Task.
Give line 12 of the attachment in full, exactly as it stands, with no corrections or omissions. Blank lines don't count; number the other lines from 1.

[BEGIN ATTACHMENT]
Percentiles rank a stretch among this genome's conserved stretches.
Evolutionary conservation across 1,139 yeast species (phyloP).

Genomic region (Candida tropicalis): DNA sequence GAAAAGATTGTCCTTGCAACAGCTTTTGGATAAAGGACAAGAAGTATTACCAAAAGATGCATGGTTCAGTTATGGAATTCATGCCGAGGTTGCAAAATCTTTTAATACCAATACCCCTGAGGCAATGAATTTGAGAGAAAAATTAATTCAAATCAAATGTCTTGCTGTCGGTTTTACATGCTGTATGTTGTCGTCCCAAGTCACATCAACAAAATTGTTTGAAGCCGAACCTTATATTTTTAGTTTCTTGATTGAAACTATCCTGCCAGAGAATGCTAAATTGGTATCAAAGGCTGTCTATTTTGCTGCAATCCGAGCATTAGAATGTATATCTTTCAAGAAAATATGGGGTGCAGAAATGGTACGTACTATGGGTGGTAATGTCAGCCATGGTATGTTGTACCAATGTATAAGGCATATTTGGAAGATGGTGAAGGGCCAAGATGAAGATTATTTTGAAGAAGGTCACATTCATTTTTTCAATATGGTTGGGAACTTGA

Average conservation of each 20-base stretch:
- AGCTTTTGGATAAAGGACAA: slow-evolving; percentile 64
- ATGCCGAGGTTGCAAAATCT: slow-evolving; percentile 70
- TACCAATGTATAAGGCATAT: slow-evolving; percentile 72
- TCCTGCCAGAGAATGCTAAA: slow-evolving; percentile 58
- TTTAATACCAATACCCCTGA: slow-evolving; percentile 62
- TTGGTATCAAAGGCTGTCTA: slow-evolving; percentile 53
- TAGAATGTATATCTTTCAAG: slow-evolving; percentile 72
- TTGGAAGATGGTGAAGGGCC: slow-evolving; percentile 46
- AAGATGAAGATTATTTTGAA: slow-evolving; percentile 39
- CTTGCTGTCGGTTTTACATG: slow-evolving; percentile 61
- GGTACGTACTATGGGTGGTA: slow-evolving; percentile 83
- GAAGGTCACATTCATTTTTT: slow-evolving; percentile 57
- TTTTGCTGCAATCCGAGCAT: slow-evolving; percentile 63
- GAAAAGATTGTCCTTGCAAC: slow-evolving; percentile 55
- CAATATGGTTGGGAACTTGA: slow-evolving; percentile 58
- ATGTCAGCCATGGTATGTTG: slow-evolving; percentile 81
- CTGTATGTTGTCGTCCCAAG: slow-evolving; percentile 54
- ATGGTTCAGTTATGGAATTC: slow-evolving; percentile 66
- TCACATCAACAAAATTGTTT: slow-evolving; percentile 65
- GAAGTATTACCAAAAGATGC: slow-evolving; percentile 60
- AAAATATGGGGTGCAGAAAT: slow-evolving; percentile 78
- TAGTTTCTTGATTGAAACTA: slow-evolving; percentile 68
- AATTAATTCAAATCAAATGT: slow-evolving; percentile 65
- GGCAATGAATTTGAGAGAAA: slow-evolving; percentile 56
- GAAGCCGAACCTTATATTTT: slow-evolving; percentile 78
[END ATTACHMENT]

- TTGGAAGATGGTGAAGGGCC: slow-evolving; percentile 46